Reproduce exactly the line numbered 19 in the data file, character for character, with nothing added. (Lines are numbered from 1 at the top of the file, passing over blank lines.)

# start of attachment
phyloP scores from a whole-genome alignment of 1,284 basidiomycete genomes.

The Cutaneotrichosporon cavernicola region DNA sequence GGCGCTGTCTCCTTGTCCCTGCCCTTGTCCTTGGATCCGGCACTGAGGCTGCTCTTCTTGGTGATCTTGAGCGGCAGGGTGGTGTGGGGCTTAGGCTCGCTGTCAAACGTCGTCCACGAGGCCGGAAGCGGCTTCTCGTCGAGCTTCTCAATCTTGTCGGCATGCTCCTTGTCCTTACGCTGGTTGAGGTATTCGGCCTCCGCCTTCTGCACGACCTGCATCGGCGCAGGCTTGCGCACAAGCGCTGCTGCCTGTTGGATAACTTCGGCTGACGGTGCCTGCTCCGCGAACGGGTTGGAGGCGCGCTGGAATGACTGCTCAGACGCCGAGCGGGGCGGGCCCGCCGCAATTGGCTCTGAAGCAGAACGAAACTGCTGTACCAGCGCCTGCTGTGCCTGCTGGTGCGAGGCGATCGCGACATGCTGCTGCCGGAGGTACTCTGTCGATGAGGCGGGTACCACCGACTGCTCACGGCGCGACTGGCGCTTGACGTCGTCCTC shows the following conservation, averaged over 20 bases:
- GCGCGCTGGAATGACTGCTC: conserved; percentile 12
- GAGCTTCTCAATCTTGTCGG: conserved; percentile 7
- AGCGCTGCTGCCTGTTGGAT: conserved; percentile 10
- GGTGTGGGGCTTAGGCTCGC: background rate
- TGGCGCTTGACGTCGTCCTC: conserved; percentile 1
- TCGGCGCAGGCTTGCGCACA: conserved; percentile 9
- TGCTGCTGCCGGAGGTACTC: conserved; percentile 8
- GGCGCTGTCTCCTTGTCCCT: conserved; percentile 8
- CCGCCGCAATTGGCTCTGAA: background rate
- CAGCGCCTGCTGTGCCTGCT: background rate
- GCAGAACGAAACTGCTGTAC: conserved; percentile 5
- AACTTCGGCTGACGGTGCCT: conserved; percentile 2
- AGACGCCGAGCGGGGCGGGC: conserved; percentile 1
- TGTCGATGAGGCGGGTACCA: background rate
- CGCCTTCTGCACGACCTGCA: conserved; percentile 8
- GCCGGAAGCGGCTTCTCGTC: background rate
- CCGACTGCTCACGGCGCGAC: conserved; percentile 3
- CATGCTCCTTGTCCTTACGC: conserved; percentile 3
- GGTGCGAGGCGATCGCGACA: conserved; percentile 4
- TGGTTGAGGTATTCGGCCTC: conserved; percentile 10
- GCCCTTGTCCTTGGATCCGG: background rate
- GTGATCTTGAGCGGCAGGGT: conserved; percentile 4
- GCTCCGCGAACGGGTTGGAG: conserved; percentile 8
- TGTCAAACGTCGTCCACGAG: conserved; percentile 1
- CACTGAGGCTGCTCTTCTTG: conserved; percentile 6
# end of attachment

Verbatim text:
- CCGACTGCTCACGGCGCGAC: conserved; percentile 3